Growing up in southwestern Wisconsin, I spent many educational hours with an ear tightly pressed against the heat vent of the second floor hallway of my childhood home. I strained to catch the jokes, gossip, and stories of the grown-ups who sat directly below me around the kitchen table. As the nights wore on, the volume increased, laughter doubled, the stories grew rowdier — and the indents in my face from the grate deepened.
I have lived in Lake Superior country for the past twenty-plus years and we have our brand of storytellers. Ten years ago poet Ros Nelson and I turned the storytelling in our region into an annual event—WritersRead, an event taking place Friday, January 24 at 7 p.m. in the Alvord Theatre at Northland College.
It started with Ros’ idea to ask writers around Chequamegon Bay to submit a story about love—she then turned the collection into a beautiful book called Love Stories of the Bay. The authors—myself included—gathered one winter night at the coffee shop in Bayfield and did an informal reading. More than fifty people gathered and in the authors’ own voices, the stories took on a life of their own.
I suggested we expand on the energy of that night with an event at StageNorth. We did and it was a hit. And so WritersRead was born.
This year we celebrate ten years. By my back of the envelope math, I estimate 125 different writers and poets have stood on stage, more than 250 stories and poems have been read, and hundreds of people have gathered to listen.
Laurie Otis and Rob Ganson, who both passed away recently, read their love stories that first year.
Laurie Otis wrote about meeting her future husband at Northland College in 1951 at a spring concert:
I was aware of faces turning to look and of gentle proddings from my friends, as if I hadn’t noticed what was happening. His eyes kept mine and maybe it was the spring, or even Shakespeare’s mythical Puck dispensing his infamous potion, but I fell in love that night; and though sorely pressed at times, I never fell out of love with that boy.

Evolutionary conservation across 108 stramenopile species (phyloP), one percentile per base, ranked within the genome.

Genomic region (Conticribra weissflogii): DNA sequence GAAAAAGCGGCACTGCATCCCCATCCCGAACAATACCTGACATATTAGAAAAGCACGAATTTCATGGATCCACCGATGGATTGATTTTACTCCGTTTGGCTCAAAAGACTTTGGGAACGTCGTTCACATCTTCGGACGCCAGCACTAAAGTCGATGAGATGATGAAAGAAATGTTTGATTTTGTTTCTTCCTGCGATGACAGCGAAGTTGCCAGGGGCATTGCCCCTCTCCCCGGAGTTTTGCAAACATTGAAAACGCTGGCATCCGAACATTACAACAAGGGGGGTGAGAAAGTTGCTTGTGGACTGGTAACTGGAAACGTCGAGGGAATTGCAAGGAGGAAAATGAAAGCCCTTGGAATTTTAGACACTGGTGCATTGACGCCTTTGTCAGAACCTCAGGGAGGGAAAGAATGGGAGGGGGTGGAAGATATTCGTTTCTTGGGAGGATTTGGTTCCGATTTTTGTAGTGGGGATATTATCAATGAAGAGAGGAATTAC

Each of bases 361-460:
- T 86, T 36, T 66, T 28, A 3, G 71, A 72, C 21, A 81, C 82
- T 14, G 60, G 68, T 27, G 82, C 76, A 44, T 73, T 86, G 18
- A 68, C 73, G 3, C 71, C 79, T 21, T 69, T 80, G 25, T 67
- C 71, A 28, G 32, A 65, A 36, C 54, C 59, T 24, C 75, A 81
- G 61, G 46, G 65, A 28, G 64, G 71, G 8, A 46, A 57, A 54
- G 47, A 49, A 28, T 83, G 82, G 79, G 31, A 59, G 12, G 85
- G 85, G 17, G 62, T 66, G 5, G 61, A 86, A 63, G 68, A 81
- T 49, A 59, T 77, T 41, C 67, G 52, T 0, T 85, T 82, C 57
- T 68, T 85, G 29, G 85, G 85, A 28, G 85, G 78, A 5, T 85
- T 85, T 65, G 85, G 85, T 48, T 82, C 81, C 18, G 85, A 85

Rob Ganson wrote about falling in love with this place so many of us call home:
I came to the North on the verge of many things. It seemed fitting, as I trod my new geography, that the lake rode the red shoulders of the land like a mysterious blanket, leading to unseen places called “Thunder Bay” and “Silver Bay,” sights like 22 Apostles, emerald mountains rising from clear depths to claim a taste of sky.
Reading these stories, I hear Laurie and Rob’s voices, their passion and their humor. What a gift they gave to all of us!
Laurie and Rob participated in all but two of the last nine WritersRead events. They were both remarkable human beings, humbled, engaged, jazzed for the chance to connect with an audience.
At 87, Laurie had recently starred in a play and was working on her next book. I have no doubt she would have submitted a piece on the theme of awakening for this year and she would have brought down the house. Two days before Rob died, his wife, Donna, sent one last poem on his behalf for us to read.
English Professor Cynthia Belmont will read it Friday night. I encourage you to come pull up a chair — your ear to the heat vent — and listen in. WritersRead started with a book, evolved into an annual reading, and has become a part of all of us who live here.
Julie Buckles is the Northland College director of communications, organizer of WritersRead, and owner of Honest Dog Books. The theme of the tenth annual WritersRead, held Friday, January 24 at 7 p.m. in the Alvord Theatre at Northland College, is “awakening” and will feature special musical guests Molly Otis and Jan Lee and is dedicated to the memories of Laurie Otis and Rob Ganson.